I work in advertising and I used to make very elaborate authored DVD demo reels. If you were to hand out a DVD demo now, no matter how pretty, you’d get a reaction like “oh great, how quickly can I throw this away?”. They don’t want physical media cluttering their offices and couldn’t be happier to have what they want to see as links.

    I guess my point is, you will struggle to make DVDs for a little while longer and then eventually, bit-by-bit, you will be sitting around saying “remember when we made DVDs?” It’s gonna be a little painful for the next while, but this too, will pass….

  7. My company, Platform Purple, has been working to provide a viable DVD/Blu Ray alternative since 2008, and over the years we’ve made millions of product deliveries for hundreds of video producer clients and learned a lot about what works in the real world.

    DVDs were a very convenient standard, so we’ve done our best to emulate the best qualities of DVD & Blu Ray, but solve problems around digital delivery such as some mentioned above.

    For example, I agree with Tony that you can’t rely on streaming-only delivery if you want your viewers to be able to enjoy your content reliably, so Purple is focused on delivering secure downloads (with streaming also available as a convenience when on WiFi or a fast cell connection). You only have to be online long enough to complete the download, and then you can enjoy the content anytime, anywhere, online or offline.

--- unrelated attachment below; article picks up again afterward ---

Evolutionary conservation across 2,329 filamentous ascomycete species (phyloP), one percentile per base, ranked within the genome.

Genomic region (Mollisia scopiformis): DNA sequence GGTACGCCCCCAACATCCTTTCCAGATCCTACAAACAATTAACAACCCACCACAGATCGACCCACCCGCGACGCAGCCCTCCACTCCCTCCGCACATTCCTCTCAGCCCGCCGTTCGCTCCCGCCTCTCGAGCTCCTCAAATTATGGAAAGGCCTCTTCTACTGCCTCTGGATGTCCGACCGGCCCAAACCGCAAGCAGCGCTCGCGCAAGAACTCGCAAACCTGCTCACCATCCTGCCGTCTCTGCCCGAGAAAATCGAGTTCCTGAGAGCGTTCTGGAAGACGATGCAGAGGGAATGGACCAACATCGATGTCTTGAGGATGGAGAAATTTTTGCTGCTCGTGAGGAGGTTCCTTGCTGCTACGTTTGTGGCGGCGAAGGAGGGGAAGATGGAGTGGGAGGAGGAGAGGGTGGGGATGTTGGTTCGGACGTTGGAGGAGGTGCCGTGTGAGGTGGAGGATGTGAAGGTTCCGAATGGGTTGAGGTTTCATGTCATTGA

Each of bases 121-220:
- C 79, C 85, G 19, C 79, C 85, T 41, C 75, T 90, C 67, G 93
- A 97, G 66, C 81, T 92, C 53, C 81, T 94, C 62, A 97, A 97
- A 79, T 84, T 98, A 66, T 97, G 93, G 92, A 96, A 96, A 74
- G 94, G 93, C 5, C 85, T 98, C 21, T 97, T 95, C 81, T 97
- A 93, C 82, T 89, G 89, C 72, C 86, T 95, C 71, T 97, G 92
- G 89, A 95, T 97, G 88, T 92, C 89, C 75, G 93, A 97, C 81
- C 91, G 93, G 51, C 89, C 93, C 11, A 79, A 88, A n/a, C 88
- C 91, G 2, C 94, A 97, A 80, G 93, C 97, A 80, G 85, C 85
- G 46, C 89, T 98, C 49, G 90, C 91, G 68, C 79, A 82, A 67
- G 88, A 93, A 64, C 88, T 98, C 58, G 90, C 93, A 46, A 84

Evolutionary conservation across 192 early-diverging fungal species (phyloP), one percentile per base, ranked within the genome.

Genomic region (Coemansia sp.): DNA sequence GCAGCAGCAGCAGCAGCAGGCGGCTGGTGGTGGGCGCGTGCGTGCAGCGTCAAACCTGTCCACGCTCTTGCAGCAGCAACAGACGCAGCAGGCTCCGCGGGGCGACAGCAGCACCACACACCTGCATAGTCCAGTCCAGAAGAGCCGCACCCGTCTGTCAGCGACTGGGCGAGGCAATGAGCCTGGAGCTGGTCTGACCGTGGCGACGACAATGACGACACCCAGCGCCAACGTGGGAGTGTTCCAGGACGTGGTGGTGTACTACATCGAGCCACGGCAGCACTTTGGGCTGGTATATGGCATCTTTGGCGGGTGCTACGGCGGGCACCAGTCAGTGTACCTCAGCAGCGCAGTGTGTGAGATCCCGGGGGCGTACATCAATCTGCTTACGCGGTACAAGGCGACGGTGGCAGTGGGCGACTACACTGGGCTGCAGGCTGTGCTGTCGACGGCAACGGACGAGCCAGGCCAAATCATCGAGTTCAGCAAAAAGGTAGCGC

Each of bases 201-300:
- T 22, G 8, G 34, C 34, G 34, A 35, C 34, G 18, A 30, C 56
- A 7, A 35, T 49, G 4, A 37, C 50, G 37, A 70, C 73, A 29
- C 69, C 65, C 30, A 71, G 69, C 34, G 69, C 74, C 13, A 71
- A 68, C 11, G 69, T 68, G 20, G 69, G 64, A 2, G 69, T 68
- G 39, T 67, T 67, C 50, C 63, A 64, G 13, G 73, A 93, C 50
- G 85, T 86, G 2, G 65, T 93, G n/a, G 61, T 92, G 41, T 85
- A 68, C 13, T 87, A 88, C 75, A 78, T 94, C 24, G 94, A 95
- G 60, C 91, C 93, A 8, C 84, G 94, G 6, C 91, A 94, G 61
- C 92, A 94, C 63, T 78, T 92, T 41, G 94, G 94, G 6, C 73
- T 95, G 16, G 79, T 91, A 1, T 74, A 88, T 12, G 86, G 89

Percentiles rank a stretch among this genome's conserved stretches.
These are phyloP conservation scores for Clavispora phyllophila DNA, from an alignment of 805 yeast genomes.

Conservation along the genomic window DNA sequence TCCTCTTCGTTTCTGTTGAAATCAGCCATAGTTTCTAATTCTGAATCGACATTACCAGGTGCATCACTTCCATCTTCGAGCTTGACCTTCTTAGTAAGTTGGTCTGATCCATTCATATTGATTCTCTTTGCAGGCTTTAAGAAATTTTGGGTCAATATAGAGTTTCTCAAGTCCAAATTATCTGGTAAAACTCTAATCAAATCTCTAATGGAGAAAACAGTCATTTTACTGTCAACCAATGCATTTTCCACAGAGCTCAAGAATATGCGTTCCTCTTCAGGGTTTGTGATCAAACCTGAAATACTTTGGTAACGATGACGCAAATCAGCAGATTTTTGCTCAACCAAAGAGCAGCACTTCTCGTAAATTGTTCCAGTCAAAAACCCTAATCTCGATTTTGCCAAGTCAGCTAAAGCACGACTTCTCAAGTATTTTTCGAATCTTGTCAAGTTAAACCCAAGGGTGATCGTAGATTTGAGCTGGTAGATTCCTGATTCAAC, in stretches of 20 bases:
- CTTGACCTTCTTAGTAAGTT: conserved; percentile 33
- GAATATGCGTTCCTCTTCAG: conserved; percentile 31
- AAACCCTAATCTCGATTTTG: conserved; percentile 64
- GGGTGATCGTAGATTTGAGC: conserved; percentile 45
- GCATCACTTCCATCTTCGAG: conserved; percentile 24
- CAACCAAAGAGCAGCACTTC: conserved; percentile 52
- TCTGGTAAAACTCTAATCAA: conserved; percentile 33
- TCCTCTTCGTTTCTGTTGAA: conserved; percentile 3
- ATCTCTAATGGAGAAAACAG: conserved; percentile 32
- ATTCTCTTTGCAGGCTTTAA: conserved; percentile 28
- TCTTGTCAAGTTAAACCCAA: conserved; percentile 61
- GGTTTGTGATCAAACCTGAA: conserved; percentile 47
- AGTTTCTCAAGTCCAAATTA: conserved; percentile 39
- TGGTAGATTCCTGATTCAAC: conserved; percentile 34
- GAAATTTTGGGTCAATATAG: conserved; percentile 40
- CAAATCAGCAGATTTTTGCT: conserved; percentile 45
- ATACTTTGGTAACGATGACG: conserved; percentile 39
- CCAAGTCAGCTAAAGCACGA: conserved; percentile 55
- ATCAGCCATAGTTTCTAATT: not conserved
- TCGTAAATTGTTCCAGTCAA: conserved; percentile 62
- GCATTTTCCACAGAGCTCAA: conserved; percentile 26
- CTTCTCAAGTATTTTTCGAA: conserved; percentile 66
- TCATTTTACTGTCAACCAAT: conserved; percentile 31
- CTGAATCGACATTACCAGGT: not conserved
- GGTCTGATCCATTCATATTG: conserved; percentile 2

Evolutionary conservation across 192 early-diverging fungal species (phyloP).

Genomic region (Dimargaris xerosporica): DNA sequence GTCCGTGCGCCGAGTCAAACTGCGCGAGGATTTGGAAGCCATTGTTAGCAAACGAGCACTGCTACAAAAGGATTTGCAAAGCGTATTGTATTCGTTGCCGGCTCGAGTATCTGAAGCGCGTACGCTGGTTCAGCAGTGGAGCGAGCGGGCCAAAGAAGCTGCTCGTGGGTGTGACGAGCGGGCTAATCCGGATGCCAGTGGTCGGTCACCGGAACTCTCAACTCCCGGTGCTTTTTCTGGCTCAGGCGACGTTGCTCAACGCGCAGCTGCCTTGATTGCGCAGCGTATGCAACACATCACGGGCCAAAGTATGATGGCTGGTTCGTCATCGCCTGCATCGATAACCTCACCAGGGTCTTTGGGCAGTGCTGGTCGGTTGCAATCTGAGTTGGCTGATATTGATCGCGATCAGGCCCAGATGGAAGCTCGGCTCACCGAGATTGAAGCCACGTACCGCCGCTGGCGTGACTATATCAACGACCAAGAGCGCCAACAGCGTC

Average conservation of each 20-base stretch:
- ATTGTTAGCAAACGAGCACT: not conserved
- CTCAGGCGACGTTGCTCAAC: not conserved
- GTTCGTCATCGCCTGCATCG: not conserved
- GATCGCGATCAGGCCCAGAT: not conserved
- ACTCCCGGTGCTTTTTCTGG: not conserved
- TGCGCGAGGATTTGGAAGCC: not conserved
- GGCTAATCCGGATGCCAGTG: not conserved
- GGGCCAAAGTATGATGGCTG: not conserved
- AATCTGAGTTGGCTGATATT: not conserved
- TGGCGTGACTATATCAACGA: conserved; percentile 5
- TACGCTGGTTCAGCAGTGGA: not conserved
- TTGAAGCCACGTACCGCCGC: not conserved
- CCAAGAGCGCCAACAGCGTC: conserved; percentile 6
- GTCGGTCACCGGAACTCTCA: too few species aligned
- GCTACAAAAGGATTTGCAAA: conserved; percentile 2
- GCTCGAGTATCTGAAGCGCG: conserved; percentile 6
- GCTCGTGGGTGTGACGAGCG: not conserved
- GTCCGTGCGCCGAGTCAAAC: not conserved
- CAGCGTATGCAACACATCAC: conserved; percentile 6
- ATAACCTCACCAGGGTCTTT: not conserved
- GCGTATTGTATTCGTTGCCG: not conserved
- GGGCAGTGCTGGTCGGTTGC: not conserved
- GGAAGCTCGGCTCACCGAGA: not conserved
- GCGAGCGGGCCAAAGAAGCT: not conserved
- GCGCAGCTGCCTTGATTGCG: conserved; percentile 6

Our clients who sell videos price downloads about the same as DVDs or slightly less (e.g., $29.95 DVD, $24.95 download) and have found their customers (mostly older and tech-challenged 🙂 generally appreciate the convenience of instant delivery, HD quality, and viewing across different devices–tablets, laptops, smartphones and smart TVs, and find that repeat sales are higher than with DVD customers, which to me indicates some degree of satisfaction with the experience.

    While some of the projects I see mentioned above are better delivered on disc, others might be better with downloads (such as Bruce’s NYC Transit Authority training).

    We provide around-the-clock end user support to the customers of our clients, so we know instantly when people have problems or questions and have worked hard to solve issues that have occurred repeatedly and will always strive towards a better and better experience for both publishers and consumers of content.

    This post turned out sounding more like marketing than I intended, but if any one wants to try out Purple and report their experience back to the group shoot me an email and I will get a product or two of yours published without any cost or risk so you can try it out.

  8. Chris Hutson says:

    If you still want, or need, creative optical authoring and delivery, there is a solution to Apple’s and Adobe’s ‘techno-dictatorship’. It pains me to characterise It this way, as I have fought for decades to keep Apple hardware and software in the educational institutions with which I’ve been associated. However, forced data wrangling for both authors and clents can be both costly, unwieldy and, at times impossible, especially if the client audience isn’t floating in ‘Cloud Nivarna’.